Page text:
Short segment narrowing of the pyloric canal is a common finding in infants with chronic vomiting, and most often is due to pylorospasm. In such cases, it is transient, and offers no real problem in diagnosis. On the other hand, when it persists, a question arises as to whether it is due to fixed stenosis. Differentiation of the two conditions is difficult, but important, for while spasm can be treated medically, true stenosis requires surgical intervention. Just how to accomplish this differentiation is the subject of this report, and for the most part, centers around the infant's response to a therapeutic trial of antispasmodics. Patients with pylorospasm respond favorably, while those with fixed stenosis do not. Generally, these latter patients require polyromyotomy, but in the occasional infant, so little muscle hypertrophy is present that we have found pyloroplasty to be the preferred procedure.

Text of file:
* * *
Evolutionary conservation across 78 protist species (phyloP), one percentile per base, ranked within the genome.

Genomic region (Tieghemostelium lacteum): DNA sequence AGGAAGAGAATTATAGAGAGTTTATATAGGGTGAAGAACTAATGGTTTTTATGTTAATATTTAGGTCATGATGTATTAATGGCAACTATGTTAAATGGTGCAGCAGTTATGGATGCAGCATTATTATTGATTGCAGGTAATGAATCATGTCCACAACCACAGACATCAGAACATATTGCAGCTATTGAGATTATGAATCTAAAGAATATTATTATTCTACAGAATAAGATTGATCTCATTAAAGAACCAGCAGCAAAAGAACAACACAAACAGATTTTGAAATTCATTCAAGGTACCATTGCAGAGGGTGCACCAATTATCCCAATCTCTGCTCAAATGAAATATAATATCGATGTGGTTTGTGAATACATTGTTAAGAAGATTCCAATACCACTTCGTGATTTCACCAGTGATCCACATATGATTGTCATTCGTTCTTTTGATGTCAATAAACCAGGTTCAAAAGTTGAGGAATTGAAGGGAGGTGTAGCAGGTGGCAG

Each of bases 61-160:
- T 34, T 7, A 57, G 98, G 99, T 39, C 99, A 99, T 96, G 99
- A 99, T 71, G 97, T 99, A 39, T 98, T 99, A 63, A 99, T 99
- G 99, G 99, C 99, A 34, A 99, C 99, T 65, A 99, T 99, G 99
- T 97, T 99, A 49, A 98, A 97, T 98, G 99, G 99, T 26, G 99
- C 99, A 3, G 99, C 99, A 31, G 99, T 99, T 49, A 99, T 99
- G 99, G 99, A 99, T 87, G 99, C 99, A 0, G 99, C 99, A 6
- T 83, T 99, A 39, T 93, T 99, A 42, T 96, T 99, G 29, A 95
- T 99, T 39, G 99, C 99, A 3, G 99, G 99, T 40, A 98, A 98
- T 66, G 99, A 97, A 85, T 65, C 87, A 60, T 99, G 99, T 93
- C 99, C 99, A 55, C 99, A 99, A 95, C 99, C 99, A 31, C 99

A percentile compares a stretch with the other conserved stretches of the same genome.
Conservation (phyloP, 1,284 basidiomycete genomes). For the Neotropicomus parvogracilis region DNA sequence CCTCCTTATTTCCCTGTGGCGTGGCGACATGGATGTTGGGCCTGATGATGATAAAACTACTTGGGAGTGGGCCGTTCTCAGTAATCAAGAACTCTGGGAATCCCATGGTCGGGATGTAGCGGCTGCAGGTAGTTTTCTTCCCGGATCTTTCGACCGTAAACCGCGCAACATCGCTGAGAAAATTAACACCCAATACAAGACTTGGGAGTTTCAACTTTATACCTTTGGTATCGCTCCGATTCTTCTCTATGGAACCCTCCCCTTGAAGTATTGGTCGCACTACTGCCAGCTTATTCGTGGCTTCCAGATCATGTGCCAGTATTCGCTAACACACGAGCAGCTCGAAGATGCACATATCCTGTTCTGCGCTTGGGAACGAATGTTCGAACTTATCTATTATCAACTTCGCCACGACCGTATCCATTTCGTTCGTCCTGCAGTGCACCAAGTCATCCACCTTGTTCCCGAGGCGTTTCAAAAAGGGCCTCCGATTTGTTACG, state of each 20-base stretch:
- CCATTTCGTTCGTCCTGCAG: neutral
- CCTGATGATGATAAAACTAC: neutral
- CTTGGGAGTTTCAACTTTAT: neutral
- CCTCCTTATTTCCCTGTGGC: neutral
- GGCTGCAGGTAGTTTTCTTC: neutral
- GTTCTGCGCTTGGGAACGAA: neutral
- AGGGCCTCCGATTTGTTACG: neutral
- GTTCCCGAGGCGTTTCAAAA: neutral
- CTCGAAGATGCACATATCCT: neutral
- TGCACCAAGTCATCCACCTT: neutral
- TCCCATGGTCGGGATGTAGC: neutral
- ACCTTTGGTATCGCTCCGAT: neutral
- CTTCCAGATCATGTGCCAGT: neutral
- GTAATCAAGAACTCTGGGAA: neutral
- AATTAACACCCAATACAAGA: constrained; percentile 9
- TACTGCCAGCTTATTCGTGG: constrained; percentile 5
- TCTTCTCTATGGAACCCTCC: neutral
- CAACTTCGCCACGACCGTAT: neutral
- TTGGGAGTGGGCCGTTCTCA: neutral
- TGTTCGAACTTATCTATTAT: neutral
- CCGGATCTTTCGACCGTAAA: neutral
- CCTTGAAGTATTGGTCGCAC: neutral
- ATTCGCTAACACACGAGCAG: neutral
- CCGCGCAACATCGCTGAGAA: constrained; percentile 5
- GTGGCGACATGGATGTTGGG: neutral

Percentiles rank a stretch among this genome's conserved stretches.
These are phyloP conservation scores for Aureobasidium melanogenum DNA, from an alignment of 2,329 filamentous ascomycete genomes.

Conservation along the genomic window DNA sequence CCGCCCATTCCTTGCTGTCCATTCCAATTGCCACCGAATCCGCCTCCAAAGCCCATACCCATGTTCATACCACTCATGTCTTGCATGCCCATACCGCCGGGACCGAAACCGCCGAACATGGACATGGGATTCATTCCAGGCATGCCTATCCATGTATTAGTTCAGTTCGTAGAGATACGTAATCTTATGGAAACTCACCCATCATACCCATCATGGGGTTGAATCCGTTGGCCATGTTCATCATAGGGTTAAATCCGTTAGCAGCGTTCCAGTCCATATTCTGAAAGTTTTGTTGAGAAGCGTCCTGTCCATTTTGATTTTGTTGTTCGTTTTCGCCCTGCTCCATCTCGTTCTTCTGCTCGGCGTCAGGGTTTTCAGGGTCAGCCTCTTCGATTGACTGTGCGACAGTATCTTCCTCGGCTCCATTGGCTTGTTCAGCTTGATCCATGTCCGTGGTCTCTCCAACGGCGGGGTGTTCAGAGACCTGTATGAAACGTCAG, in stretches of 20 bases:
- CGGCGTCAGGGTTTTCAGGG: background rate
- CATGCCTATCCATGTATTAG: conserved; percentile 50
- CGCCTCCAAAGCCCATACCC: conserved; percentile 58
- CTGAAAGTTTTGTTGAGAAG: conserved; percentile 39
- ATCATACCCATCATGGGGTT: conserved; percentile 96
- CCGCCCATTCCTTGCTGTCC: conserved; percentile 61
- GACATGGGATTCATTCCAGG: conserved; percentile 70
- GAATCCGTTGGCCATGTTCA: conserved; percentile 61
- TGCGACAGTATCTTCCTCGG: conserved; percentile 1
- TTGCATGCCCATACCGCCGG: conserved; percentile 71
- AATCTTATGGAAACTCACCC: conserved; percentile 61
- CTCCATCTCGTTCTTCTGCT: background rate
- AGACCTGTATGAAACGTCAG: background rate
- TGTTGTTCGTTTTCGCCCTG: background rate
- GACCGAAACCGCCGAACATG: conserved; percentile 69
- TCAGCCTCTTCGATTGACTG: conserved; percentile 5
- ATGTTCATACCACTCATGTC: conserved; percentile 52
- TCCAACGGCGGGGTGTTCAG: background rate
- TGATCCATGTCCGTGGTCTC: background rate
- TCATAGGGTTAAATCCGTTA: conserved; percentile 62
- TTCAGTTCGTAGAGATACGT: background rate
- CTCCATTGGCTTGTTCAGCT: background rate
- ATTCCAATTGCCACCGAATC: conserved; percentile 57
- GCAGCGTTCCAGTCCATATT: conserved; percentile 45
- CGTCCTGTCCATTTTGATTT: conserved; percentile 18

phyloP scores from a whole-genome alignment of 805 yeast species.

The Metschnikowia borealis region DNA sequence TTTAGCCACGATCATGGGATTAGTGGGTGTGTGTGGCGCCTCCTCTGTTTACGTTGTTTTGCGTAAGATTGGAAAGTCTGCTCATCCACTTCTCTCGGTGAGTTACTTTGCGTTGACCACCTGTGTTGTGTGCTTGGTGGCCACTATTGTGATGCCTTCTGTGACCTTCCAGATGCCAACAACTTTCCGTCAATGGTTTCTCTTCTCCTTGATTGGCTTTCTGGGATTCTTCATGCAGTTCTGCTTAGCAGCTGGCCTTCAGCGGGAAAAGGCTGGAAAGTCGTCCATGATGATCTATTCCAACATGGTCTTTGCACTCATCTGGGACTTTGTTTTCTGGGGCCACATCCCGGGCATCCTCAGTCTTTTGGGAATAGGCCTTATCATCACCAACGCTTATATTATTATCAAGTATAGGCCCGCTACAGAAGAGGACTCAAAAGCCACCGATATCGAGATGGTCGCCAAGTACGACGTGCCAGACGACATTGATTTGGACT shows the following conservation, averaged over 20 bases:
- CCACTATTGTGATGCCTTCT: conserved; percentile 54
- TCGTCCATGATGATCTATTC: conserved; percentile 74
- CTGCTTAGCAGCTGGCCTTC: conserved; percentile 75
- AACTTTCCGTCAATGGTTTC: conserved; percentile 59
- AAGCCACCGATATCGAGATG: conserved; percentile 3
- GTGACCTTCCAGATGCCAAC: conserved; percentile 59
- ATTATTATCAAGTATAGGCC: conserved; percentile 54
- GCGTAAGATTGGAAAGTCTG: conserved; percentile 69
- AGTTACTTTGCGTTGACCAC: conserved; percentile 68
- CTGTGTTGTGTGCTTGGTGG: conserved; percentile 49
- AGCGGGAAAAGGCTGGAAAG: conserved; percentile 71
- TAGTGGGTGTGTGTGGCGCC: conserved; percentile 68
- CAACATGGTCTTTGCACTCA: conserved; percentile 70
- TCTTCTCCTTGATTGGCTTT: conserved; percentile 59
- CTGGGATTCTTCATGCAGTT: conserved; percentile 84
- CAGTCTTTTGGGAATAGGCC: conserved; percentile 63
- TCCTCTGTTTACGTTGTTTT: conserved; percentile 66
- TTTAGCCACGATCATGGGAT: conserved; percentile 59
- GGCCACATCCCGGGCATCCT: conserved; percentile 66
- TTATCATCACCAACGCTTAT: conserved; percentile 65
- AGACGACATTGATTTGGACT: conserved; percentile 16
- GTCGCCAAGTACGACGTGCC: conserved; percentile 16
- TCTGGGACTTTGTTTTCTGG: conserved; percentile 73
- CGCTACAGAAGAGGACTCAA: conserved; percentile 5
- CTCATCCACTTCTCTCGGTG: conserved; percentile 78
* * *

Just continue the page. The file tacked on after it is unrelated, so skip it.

- Gastric outlet obstruction
- Pyloric stenosis
ASJC Scopus subject areas
- Pediatrics, Perinatology, and Child Health
- Radiology Nuclear Medicine and imaging